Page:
Susan Tchudi speaks with with Carolyn Baker about her new book “Dark Gold: The Human Shadow and the Global Crisis.”
“Home” is a word for the feeling of being whole, of being at peace with oneself, and with the world. Home was a reason for going off to war, yet it is becoming more difficult for the warriors to find a way home again. Modern wars are not simply more lethal, they are also more confusing and soul-battering. The enemy can be anywhere, can be anyone. IED’s can erupt at any time and reverberate in the brain for years making it impossible to simply drive in traffic or enter a shopping mall. A city street or parking lot can become a “war zone” simply because of an unexpected noise or a sudden peripheral movement. The war fragments the soul and makes the peace-time fragile at best.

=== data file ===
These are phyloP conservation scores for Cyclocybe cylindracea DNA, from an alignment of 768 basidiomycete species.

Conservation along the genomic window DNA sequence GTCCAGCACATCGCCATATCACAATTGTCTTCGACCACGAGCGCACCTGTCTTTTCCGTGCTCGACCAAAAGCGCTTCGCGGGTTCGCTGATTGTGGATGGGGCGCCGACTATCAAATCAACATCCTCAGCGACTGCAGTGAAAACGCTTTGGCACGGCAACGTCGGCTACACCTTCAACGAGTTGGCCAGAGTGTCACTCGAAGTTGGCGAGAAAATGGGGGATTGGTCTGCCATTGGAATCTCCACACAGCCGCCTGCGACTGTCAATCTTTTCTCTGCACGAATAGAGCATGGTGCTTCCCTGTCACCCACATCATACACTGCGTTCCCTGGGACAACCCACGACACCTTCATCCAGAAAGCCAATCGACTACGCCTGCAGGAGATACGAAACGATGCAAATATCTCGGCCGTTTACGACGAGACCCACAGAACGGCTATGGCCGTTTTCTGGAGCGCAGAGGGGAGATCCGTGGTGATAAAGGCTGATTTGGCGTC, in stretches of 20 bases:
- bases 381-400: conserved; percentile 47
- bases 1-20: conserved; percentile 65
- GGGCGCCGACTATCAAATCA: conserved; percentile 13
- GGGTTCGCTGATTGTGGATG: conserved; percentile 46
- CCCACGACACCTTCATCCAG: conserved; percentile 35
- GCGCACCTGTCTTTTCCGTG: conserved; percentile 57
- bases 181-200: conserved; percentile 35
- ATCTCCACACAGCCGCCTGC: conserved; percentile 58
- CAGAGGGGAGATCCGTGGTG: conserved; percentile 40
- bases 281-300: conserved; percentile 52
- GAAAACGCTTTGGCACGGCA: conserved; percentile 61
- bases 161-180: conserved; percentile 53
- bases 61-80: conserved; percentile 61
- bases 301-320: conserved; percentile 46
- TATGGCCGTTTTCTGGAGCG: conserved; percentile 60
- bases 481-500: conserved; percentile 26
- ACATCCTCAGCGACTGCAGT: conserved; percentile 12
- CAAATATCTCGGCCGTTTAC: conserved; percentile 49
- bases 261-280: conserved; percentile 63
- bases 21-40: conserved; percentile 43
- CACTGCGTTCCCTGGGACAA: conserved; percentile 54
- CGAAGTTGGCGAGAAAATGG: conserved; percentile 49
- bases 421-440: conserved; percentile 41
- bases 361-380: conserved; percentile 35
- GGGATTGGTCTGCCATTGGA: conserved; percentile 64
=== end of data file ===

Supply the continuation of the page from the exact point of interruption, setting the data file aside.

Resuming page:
While much has been written in the field of psychology about resilience, the disaster environment provides an active and ongoing opportunity to reframe, reorganize and construct new meaning in a compressed timeline. In Japan, the disruption they face challenges, as a society, their capacities to respond to widespread loss of human life, environmental devastation and infrastructure. The sheer magnitude of the natural and man-made catastrophe boggles the mind for those of us who are, for the present, frozen bystanders. While we may share some of the intense anxiety and fear, we cannot grasp the full impact, both physiologically and psychologically to this country.